The house is also filled with the smells of incense and dog fur. The dog pack, all eighteen, are locked inside the kitchen because of their overwhelming excitement when infrequent visitors arrive. Their barks bounce off walls crowded with dozens of paintings of more horses and dogs. Shirley and Charlie serve as separate tour guides. Now there's a kerchief tied across her head and she's wearing jeans; later, when she dons her riding gear, a stately severity appears. Charlie, in his vest and bow tie and slippers, is, effortlessly, the dashing gentleman that Mick puts so much effort into being.
"I really just put any old thing on," he says. "Not like Mick, with his fabrics and colors. He's like @#$%& Greta Garbo."
"Charlie's tastes were never the same as the rest of the crowd."
Charlie's study is as well ordered as his drumming. There is no sign of his passion for the American Civil War; instead it is lined with his neat collections of ornate boxes, memorabilia from the Nelson and Hamilton families, rare books, eighteenth-century erotic literature, stuffed birds. Atop his desk is perched the largest, a sparrow hawk. "It flew into the house and broke its neck," Shirley whispers. "Broke Charlie's heart too."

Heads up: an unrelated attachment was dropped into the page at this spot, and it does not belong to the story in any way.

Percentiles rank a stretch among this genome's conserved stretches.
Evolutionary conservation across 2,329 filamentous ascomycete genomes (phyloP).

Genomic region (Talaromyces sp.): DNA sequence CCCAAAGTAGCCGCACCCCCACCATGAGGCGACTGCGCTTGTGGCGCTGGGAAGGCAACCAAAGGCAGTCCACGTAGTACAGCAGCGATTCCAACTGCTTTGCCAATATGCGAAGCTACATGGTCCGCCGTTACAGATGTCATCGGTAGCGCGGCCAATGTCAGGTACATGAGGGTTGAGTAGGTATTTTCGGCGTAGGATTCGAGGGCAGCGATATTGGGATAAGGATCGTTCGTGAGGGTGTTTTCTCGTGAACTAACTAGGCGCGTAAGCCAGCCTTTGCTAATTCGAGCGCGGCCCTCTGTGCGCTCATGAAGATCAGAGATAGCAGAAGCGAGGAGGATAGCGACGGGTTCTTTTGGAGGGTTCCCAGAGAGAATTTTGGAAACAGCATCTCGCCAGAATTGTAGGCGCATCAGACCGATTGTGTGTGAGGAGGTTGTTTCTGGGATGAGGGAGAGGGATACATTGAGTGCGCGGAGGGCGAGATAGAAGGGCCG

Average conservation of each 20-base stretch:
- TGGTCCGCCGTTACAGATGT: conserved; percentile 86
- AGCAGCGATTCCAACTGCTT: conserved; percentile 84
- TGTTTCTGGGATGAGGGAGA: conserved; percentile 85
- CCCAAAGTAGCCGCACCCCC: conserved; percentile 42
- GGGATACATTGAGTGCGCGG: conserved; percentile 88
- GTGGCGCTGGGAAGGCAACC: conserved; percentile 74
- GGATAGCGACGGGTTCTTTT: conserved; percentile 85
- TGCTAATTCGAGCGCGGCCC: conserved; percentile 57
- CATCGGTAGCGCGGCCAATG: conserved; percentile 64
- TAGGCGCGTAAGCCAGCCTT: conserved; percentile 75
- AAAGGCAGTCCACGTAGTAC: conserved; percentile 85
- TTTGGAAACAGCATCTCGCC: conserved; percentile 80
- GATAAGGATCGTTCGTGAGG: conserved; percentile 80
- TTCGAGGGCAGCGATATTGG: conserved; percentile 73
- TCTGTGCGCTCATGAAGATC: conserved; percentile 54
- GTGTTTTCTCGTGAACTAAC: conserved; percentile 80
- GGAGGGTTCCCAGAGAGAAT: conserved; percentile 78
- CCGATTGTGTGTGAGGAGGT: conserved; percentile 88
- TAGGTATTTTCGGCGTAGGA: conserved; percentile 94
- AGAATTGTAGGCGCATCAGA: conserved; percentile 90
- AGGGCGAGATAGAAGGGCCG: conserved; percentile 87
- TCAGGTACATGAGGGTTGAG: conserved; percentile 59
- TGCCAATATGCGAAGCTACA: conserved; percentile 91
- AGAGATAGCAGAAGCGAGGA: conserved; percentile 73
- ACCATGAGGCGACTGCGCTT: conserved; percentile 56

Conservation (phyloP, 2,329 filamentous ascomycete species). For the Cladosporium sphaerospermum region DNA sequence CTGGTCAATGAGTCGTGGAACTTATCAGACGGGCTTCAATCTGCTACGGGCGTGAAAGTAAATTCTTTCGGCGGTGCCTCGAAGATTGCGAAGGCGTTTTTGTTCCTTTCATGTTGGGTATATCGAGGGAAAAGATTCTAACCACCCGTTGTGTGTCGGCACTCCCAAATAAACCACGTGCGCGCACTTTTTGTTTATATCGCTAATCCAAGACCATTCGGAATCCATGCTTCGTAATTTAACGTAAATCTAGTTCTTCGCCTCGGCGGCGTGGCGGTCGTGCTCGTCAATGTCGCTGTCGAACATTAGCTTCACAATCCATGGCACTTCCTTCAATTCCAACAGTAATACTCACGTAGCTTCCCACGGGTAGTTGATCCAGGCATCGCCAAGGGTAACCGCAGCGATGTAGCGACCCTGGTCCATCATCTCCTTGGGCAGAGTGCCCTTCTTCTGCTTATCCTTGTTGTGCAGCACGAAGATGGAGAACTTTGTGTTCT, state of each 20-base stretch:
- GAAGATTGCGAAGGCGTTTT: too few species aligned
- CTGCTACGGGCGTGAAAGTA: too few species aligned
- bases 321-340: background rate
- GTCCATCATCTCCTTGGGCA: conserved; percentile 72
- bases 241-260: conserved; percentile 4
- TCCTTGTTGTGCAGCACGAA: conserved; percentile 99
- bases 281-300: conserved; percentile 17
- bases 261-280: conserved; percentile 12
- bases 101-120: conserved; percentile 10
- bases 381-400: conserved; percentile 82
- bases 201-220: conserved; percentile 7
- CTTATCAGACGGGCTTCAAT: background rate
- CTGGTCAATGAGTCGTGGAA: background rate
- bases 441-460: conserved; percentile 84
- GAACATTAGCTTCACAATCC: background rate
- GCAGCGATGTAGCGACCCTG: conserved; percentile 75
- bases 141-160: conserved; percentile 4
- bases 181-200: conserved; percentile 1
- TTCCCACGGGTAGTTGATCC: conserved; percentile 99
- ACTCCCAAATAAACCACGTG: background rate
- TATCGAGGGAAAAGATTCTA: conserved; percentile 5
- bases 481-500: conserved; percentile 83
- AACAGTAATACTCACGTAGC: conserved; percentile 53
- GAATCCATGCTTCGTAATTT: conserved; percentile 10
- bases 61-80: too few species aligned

Shirley's drawing room is across the hall. Upstairs are her immaculate collections of Victorian dolls, all bought by Charlie from his numerous antiques-dealer scouts, and a menagerie of glass figurines. The drawing room contains more photos of dogs and horses and the occasional family member, and in the comer stands a life-size wooden Arabian horse once used by a London saddlemaker. Shirley's easel stands in the window with a poem about horses pinned to it. On the windowsill is an etching of a naked boy entwined with a leopard. The inscription reads, "To Shirley and Charlie with much love, Astrid Wyman, 1986."
The dogs continue their chorus from the kitchen. "We sleep with them, the dogs," Shirley says shyly. Across the hall, Charlie turns up his radio to catch a cricket match. "Well, we allow ten of them up in the bed with us at a time. I started it out of loneliness when Charlie was working, but now he's the one who really likes it. I'll shoo them away at times, but he always calls them back up."